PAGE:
One face of Aids in Africa

I am a face on a calendar

because I have a disease.

A disease I was born with,

that killed my mother and father.

I am a lucky girl because

I get to take medicine.

Medicine, so that I can live.

Most of the people in Khayelitsha

are not so lucky.

Almost everybody I know has this disease,

except the people who work

at Baphumelele Children’s Home.

People who leave their comfortable houses in Cape Town

and come to where we live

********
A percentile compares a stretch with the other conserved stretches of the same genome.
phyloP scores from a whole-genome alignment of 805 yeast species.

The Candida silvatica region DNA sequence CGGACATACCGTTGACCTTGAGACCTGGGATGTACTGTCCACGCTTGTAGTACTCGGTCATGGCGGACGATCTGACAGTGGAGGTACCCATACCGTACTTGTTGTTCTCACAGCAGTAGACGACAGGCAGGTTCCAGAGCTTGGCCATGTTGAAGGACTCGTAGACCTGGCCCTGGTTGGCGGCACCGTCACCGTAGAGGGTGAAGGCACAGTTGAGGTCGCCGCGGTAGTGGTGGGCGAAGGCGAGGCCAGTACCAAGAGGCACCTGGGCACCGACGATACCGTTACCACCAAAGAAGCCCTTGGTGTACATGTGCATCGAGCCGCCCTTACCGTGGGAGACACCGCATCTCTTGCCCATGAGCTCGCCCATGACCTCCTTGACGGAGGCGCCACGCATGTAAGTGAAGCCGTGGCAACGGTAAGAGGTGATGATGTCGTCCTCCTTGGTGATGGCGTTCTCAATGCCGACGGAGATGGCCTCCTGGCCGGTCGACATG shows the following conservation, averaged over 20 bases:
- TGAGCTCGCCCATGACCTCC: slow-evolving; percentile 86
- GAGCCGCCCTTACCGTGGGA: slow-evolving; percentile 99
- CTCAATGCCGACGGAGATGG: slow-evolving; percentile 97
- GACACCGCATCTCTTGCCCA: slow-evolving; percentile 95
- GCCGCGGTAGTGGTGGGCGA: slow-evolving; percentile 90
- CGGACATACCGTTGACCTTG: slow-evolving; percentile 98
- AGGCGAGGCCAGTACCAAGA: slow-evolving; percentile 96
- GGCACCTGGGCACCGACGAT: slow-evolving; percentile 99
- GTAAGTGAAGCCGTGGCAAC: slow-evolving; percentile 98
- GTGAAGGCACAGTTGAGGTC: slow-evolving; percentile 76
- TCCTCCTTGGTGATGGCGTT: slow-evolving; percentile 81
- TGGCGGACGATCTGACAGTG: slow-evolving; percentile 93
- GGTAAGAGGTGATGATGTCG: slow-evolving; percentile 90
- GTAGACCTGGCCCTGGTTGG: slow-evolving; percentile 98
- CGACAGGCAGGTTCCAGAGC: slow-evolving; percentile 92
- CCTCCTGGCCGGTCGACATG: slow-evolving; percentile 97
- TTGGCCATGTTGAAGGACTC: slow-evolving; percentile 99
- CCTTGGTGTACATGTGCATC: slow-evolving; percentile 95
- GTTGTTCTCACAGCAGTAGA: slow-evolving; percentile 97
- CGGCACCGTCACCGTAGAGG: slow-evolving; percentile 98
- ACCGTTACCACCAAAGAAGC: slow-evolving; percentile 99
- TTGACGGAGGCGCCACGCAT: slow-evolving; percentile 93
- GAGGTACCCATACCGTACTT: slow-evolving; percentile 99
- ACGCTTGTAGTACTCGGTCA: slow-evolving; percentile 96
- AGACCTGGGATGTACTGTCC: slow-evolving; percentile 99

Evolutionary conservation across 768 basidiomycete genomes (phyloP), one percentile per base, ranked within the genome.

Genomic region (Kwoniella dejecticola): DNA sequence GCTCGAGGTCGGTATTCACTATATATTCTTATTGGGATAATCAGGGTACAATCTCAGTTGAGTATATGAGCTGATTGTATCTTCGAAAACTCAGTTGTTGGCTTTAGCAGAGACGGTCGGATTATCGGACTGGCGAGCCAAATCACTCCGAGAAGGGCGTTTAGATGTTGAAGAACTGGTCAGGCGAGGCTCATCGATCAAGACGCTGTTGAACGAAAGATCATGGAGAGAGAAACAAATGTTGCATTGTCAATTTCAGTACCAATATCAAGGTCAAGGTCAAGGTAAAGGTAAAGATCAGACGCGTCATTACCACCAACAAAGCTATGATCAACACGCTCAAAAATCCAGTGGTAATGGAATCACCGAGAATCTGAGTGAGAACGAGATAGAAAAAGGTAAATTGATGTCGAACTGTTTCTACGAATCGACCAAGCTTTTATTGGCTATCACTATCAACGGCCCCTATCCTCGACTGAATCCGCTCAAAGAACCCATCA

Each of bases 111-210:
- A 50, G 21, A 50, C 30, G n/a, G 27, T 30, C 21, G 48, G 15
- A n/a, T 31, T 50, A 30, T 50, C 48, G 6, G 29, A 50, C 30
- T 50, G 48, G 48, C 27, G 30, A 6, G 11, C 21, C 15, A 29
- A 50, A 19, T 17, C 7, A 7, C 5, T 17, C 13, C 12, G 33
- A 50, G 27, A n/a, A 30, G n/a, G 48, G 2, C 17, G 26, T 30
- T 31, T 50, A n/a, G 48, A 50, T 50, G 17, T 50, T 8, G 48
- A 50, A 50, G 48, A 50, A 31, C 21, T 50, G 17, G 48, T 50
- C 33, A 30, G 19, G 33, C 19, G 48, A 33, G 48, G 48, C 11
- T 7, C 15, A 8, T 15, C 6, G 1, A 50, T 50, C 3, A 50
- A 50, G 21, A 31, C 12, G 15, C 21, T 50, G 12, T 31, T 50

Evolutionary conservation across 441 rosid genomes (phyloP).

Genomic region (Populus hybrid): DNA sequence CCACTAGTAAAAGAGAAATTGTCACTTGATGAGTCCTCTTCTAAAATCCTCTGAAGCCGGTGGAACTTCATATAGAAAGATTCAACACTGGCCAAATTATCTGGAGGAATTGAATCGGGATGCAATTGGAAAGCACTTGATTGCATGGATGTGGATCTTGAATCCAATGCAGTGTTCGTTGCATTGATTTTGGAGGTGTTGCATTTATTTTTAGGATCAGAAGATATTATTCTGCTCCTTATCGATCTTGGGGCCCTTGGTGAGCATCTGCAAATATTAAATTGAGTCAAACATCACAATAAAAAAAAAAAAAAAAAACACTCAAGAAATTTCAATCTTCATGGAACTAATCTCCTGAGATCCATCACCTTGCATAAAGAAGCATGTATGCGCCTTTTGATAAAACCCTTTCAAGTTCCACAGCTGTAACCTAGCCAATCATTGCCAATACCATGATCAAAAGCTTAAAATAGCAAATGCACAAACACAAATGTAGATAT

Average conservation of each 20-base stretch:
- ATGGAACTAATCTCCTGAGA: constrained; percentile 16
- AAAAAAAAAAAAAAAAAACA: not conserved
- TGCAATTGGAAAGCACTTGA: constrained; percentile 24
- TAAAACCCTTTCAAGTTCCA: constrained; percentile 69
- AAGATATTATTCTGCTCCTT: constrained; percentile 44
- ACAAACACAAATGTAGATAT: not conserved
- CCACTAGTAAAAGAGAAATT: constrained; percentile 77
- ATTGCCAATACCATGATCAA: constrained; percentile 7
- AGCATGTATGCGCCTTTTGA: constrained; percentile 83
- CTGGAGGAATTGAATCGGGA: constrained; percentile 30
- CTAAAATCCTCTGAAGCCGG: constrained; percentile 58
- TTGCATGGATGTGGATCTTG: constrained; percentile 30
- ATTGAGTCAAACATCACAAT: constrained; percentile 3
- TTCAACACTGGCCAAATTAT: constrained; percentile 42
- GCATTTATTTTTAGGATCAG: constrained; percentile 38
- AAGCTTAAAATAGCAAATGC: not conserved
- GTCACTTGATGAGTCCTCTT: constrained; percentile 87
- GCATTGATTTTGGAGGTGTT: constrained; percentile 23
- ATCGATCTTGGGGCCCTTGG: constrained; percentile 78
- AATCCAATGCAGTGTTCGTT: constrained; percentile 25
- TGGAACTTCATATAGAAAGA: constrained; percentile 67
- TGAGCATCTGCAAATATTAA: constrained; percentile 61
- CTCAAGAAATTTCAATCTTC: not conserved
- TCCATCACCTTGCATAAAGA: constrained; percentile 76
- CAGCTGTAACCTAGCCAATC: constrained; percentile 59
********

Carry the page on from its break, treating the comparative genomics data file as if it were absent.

to help us.

They give us medicine.

They bring us shoes and clothes.

They teach us how to read, write

and paint our portraits with bright colors.

Some people think our care givers are crazy.

There are too many of us, they think.

“You can’t empty an ocean with a bucket,” they say.

But I heard one of the nurses respond,

“We will try, one bucket at a time.”

I am glad that they gathered me

in one of those buckets.

I have hope.

I have a future.

I am more than the face of aids.

Look closely,

I am your neighbor.



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